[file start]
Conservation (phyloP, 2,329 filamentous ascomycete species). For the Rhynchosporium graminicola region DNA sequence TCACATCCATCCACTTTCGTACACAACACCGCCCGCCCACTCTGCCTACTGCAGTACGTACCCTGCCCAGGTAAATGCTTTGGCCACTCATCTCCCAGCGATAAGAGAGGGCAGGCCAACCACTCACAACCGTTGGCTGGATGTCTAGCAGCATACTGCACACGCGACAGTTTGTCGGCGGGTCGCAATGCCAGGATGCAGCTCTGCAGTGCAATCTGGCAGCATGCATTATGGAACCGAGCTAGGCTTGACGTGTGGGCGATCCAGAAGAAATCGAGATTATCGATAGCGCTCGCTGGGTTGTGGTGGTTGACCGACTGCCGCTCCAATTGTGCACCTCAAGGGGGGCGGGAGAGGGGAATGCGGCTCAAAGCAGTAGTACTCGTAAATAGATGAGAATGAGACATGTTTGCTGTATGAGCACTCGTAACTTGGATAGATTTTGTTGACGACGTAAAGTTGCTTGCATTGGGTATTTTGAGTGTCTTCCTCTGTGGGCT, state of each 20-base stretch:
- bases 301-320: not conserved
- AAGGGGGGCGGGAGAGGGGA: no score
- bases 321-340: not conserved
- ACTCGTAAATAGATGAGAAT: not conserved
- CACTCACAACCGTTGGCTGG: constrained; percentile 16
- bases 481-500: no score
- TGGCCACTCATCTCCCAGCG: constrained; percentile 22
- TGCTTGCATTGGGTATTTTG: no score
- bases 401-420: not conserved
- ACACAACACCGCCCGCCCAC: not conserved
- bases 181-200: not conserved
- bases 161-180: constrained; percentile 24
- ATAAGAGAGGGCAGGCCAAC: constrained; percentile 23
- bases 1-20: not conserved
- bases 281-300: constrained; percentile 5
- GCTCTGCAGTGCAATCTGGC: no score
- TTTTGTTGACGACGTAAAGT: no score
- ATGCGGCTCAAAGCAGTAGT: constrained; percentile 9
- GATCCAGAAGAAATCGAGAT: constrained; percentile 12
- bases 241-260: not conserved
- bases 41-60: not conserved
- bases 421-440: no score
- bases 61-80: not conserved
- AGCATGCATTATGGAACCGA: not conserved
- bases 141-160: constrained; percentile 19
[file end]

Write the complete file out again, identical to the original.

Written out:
Conservation (phyloP, 2,329 filamentous ascomycete species). For the Rhynchosporium graminicola region DNA sequence TCACATCCATCCACTTTCGTACACAACACCGCCCGCCCACTCTGCCTACTGCAGTACGTACCCTGCCCAGGTAAATGCTTTGGCCACTCATCTCCCAGCGATAAGAGAGGGCAGGCCAACCACTCACAACCGTTGGCTGGATGTCTAGCAGCATACTGCACACGCGACAGTTTGTCGGCGGGTCGCAATGCCAGGATGCAGCTCTGCAGTGCAATCTGGCAGCATGCATTATGGAACCGAGCTAGGCTTGACGTGTGGGCGATCCAGAAGAAATCGAGATTATCGATAGCGCTCGCTGGGTTGTGGTGGTTGACCGACTGCCGCTCCAATTGTGCACCTCAAGGGGGGCGGGAGAGGGGAATGCGGCTCAAAGCAGTAGTACTCGTAAATAGATGAGAATGAGACATGTTTGCTGTATGAGCACTCGTAACTTGGATAGATTTTGTTGACGACGTAAAGTTGCTTGCATTGGGTATTTTGAGTGTCTTCCTCTGTGGGCT, state of each 20-base stretch:
- bases 301-320: not conserved
- AAGGGGGGCGGGAGAGGGGA: no score
- bases 321-340: not conserved
- ACTCGTAAATAGATGAGAAT: not conserved
- CACTCACAACCGTTGGCTGG: constrained; percentile 16
- bases 481-500: no score
- TGGCCACTCATCTCCCAGCG: constrained; percentile 22
- TGCTTGCATTGGGTATTTTG: no score
- bases 401-420: not conserved
- ACACAACACCGCCCGCCCAC: not conserved
- bases 181-200: not conserved
- bases 161-180: constrained; percentile 24
- ATAAGAGAGGGCAGGCCAAC: constrained; percentile 23
- bases 1-20: not conserved
- bases 281-300: constrained; percentile 5
- GCTCTGCAGTGCAATCTGGC: no score
- TTTTGTTGACGACGTAAAGT: no score
- ATGCGGCTCAAAGCAGTAGT: constrained; percentile 9
- GATCCAGAAGAAATCGAGAT: constrained; percentile 12
- bases 241-260: not conserved
- bases 41-60: not conserved
- bases 421-440: no score
- bases 61-80: not conserved
- AGCATGCATTATGGAACCGA: not conserved
- bases 141-160: constrained; percentile 19